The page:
It’s Fashion Week in London, where the latest designs are showcased and pushed out to the world. BSR members companies gathered just a few blocks from the fashion festivities to discuss sustainable consumption and how to push out to mainstream business ideas and actions that maximize consumer value while minimizing environmental and social impacts.
The second in a series of workshops on our new Sustainable Consumption initiative, this workshop was focused on understanding how companies are addressing topics related to product (re)design, consumer engagement, and what to do with a product at the end of its use life. (You can read blog summaries of our first workshop here and here.)
Some fascinating examples were shared during the discussion, including discarded apparel used to insulate houses and swimwear recycled into evening gowns.
However, participants (who came from apparel, food and beverage, chemical, and telecommunication industries) acknowledged that action was needed across all sectors and at a larger scale from current experimental efforts. They also pointed to several common challenges:
- Sustainable consumption is not currently on the business agenda.
- Dedicated roles and incentives are not defined, so it is no one group's responsibility to spot sustainable consumption trends and implications.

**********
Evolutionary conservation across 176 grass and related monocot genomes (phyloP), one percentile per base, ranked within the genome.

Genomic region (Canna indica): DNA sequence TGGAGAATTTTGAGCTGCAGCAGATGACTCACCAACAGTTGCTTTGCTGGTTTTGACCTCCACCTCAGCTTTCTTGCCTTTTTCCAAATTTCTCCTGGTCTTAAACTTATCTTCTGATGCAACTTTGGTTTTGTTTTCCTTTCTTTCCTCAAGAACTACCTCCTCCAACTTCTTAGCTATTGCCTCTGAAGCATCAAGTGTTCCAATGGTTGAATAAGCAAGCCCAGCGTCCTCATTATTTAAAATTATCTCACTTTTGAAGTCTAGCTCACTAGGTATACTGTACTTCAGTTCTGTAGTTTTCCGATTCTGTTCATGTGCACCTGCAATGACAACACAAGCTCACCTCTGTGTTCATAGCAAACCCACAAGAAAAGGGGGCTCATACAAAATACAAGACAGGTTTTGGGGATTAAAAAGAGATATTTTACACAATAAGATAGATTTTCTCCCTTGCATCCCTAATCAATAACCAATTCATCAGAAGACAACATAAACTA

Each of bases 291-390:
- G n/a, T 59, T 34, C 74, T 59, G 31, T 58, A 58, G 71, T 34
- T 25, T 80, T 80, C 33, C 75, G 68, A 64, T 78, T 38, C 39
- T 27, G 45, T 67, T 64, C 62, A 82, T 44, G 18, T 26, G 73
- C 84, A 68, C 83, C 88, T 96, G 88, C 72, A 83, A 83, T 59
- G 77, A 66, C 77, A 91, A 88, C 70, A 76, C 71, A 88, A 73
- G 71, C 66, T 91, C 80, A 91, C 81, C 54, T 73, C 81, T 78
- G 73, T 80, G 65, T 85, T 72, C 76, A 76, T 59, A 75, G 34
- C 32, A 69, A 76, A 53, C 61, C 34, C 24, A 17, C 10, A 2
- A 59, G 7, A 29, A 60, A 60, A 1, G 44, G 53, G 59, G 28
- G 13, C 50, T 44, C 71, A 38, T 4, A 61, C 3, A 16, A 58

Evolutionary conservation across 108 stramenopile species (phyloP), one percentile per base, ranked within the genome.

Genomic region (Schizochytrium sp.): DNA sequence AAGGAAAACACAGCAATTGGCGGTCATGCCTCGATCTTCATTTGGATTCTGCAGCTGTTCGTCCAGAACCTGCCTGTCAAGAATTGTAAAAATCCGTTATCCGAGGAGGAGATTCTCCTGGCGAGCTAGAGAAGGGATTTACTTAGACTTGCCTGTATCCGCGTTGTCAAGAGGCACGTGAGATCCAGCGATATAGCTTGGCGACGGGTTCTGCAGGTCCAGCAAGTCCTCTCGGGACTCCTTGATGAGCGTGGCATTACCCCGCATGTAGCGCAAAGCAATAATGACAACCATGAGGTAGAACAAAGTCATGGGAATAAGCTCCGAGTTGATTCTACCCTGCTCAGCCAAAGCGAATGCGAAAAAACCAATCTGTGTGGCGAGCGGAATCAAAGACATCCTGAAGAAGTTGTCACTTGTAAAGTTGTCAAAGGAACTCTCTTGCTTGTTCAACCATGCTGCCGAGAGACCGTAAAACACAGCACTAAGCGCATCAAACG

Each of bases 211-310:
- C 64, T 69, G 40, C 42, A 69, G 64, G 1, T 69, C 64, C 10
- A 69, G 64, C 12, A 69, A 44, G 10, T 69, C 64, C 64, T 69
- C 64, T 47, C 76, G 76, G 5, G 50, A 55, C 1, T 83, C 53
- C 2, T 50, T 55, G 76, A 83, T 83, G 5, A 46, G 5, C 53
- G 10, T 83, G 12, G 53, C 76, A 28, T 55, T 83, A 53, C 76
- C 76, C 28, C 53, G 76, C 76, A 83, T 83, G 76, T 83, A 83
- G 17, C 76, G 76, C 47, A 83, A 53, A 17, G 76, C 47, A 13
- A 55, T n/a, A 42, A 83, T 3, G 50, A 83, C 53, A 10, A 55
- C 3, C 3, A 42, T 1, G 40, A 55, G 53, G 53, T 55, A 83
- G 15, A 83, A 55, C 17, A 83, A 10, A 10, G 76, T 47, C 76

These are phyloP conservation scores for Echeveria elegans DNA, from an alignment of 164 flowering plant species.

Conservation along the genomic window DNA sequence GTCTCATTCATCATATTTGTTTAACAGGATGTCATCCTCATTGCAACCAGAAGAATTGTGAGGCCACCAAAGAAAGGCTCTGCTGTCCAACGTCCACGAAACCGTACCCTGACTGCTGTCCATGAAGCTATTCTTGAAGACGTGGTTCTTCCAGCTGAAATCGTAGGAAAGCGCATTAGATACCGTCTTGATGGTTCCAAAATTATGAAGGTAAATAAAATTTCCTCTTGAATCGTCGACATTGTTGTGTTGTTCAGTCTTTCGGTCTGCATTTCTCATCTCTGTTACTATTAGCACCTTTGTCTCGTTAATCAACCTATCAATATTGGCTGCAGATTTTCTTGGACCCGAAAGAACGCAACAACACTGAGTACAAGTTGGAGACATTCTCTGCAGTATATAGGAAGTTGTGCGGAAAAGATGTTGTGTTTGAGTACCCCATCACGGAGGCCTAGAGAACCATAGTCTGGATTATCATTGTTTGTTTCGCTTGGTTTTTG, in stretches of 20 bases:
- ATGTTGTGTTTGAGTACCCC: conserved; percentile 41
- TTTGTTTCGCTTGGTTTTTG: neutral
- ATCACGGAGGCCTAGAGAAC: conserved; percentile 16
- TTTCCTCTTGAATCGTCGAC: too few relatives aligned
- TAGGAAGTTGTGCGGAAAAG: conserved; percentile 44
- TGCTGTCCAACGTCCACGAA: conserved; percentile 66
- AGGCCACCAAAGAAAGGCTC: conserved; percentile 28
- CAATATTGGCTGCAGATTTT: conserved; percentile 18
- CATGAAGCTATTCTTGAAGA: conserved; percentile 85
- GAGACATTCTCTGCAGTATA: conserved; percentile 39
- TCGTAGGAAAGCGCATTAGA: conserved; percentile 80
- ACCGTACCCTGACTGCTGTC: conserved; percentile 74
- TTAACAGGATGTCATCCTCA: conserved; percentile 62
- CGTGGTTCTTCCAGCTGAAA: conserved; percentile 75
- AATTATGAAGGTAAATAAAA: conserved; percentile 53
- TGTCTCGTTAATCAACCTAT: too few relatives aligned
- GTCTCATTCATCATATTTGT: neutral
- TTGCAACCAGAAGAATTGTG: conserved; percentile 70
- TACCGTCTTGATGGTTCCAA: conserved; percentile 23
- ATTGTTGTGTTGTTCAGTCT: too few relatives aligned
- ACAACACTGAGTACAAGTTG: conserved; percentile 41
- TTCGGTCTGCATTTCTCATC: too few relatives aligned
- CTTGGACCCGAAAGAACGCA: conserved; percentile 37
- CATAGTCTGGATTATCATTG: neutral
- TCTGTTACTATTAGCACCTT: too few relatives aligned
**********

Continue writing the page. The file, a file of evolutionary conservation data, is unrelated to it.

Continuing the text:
- While some experimentation exists, there are significant barriers to taking these to scale.
At the same time, participants were convinced that this topic needs to be put in front of business leaders to take action. And, as a group, we left with some tangible insights:
- The debate between consumer needs and wants does not advance the issue. A more useful framing centers on how companies can bring fulfilling lifestyles to consumers with radically reduced impact.
- Cities will be the leading edge and engines of change, particularly in the developing world.
- Companies need to start raising these issues with their highest governing bodies and executives.
- Engagement with consumers and others is the starting point, end point, and mid-goal marker. It's not an item on a checklist—it defines the necessary process to achieve real innovation.
In the end, it was clear that incremental action and impact is not the answer. We need massive, accelerating, comprehensive transformation. The companies that figure out how to deliver this will be the market makers and leaders in the 21st century.